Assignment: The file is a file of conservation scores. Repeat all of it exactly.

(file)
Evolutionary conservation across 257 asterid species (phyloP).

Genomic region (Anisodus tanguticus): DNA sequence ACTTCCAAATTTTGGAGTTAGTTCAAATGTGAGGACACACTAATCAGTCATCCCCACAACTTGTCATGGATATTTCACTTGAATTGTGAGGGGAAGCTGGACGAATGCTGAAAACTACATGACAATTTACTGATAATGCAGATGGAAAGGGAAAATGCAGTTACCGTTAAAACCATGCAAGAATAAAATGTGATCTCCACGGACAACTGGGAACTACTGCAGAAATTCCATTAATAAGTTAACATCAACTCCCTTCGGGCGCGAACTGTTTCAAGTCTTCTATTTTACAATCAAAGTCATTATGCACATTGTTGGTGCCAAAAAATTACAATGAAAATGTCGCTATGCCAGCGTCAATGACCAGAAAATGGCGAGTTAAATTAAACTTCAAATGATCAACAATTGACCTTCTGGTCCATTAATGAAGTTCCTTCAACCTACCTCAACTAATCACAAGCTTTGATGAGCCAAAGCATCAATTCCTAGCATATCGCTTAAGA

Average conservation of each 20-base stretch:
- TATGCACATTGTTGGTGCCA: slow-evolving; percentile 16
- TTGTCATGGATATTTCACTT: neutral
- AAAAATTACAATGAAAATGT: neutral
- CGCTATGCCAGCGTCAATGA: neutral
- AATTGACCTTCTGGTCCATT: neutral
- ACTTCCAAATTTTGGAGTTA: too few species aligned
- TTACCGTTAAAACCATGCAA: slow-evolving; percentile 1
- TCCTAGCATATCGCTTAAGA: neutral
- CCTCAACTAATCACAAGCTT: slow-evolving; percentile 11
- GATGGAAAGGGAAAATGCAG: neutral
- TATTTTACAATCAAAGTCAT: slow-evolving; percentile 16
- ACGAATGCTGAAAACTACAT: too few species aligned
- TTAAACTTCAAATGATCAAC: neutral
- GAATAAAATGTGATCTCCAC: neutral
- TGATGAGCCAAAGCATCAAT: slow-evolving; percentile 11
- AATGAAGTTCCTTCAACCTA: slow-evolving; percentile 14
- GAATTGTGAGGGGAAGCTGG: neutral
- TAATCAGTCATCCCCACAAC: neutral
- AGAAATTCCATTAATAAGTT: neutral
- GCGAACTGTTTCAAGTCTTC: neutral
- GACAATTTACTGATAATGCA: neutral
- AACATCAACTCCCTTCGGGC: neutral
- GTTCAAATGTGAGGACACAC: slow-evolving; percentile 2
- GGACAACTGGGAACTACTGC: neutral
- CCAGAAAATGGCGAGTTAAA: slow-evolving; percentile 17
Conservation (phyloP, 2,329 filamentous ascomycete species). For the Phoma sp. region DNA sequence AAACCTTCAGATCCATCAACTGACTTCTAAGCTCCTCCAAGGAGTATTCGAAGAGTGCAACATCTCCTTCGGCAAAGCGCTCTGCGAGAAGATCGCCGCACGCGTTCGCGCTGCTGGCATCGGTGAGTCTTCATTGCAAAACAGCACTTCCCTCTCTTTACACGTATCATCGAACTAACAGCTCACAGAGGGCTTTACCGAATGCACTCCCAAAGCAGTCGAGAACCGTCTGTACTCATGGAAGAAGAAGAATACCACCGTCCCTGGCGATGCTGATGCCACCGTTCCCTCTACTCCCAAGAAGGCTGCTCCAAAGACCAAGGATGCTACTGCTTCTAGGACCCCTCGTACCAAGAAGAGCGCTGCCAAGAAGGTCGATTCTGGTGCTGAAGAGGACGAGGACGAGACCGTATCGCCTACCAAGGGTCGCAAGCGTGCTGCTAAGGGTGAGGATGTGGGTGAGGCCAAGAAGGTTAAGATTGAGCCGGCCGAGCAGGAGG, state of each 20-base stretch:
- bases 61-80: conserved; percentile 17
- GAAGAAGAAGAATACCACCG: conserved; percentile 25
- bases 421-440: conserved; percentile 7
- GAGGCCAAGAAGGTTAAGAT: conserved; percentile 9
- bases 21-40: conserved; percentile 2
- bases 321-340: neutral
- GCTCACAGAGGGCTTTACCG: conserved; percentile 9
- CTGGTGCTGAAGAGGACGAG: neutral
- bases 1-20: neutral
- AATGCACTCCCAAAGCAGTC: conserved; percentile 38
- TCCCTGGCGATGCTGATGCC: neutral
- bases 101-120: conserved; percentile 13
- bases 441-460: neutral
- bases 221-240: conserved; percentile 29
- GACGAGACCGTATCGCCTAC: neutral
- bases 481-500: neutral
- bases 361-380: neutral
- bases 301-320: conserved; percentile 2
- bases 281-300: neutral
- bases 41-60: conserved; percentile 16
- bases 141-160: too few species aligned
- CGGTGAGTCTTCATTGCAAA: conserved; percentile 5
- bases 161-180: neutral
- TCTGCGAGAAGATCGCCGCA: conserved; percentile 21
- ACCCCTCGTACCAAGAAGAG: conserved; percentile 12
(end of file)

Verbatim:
Evolutionary conservation across 257 asterid species (phyloP).

Genomic region (Anisodus tanguticus): DNA sequence ACTTCCAAATTTTGGAGTTAGTTCAAATGTGAGGACACACTAATCAGTCATCCCCACAACTTGTCATGGATATTTCACTTGAATTGTGAGGGGAAGCTGGACGAATGCTGAAAACTACATGACAATTTACTGATAATGCAGATGGAAAGGGAAAATGCAGTTACCGTTAAAACCATGCAAGAATAAAATGTGATCTCCACGGACAACTGGGAACTACTGCAGAAATTCCATTAATAAGTTAACATCAACTCCCTTCGGGCGCGAACTGTTTCAAGTCTTCTATTTTACAATCAAAGTCATTATGCACATTGTTGGTGCCAAAAAATTACAATGAAAATGTCGCTATGCCAGCGTCAATGACCAGAAAATGGCGAGTTAAATTAAACTTCAAATGATCAACAATTGACCTTCTGGTCCATTAATGAAGTTCCTTCAACCTACCTCAACTAATCACAAGCTTTGATGAGCCAAAGCATCAATTCCTAGCATATCGCTTAAGA

Average conservation of each 20-base stretch:
- TATGCACATTGTTGGTGCCA: slow-evolving; percentile 16
- TTGTCATGGATATTTCACTT: neutral
- AAAAATTACAATGAAAATGT: neutral
- CGCTATGCCAGCGTCAATGA: neutral
- AATTGACCTTCTGGTCCATT: neutral
- ACTTCCAAATTTTGGAGTTA: too few species aligned
- TTACCGTTAAAACCATGCAA: slow-evolving; percentile 1
- TCCTAGCATATCGCTTAAGA: neutral
- CCTCAACTAATCACAAGCTT: slow-evolving; percentile 11
- GATGGAAAGGGAAAATGCAG: neutral
- TATTTTACAATCAAAGTCAT: slow-evolving; percentile 16
- ACGAATGCTGAAAACTACAT: too few species aligned
- TTAAACTTCAAATGATCAAC: neutral
- GAATAAAATGTGATCTCCAC: neutral
- TGATGAGCCAAAGCATCAAT: slow-evolving; percentile 11
- AATGAAGTTCCTTCAACCTA: slow-evolving; percentile 14
- GAATTGTGAGGGGAAGCTGG: neutral
- TAATCAGTCATCCCCACAAC: neutral
- AGAAATTCCATTAATAAGTT: neutral
- GCGAACTGTTTCAAGTCTTC: neutral
- GACAATTTACTGATAATGCA: neutral
- AACATCAACTCCCTTCGGGC: neutral
- GTTCAAATGTGAGGACACAC: slow-evolving; percentile 2
- GGACAACTGGGAACTACTGC: neutral
- CCAGAAAATGGCGAGTTAAA: slow-evolving; percentile 17
Conservation (phyloP, 2,329 filamentous ascomycete species). For the Phoma sp. region DNA sequence AAACCTTCAGATCCATCAACTGACTTCTAAGCTCCTCCAAGGAGTATTCGAAGAGTGCAACATCTCCTTCGGCAAAGCGCTCTGCGAGAAGATCGCCGCACGCGTTCGCGCTGCTGGCATCGGTGAGTCTTCATTGCAAAACAGCACTTCCCTCTCTTTACACGTATCATCGAACTAACAGCTCACAGAGGGCTTTACCGAATGCACTCCCAAAGCAGTCGAGAACCGTCTGTACTCATGGAAGAAGAAGAATACCACCGTCCCTGGCGATGCTGATGCCACCGTTCCCTCTACTCCCAAGAAGGCTGCTCCAAAGACCAAGGATGCTACTGCTTCTAGGACCCCTCGTACCAAGAAGAGCGCTGCCAAGAAGGTCGATTCTGGTGCTGAAGAGGACGAGGACGAGACCGTATCGCCTACCAAGGGTCGCAAGCGTGCTGCTAAGGGTGAGGATGTGGGTGAGGCCAAGAAGGTTAAGATTGAGCCGGCCGAGCAGGAGG, state of each 20-base stretch:
- bases 61-80: conserved; percentile 17
- GAAGAAGAAGAATACCACCG: conserved; percentile 25
- bases 421-440: conserved; percentile 7
- GAGGCCAAGAAGGTTAAGAT: conserved; percentile 9
- bases 21-40: conserved; percentile 2
- bases 321-340: neutral
- GCTCACAGAGGGCTTTACCG: conserved; percentile 9
- CTGGTGCTGAAGAGGACGAG: neutral
- bases 1-20: neutral
- AATGCACTCCCAAAGCAGTC: conserved; percentile 38
- TCCCTGGCGATGCTGATGCC: neutral
- bases 101-120: conserved; percentile 13
- bases 441-460: neutral
- bases 221-240: conserved; percentile 29
- GACGAGACCGTATCGCCTAC: neutral
- bases 481-500: neutral
- bases 361-380: neutral
- bases 301-320: conserved; percentile 2
- bases 281-300: neutral
- bases 41-60: conserved; percentile 16
- bases 141-160: too few species aligned
- CGGTGAGTCTTCATTGCAAA: conserved; percentile 5
- bases 161-180: neutral
- TCTGCGAGAAGATCGCCGCA: conserved; percentile 21
- ACCCCTCGTACCAAGAAGAG: conserved; percentile 12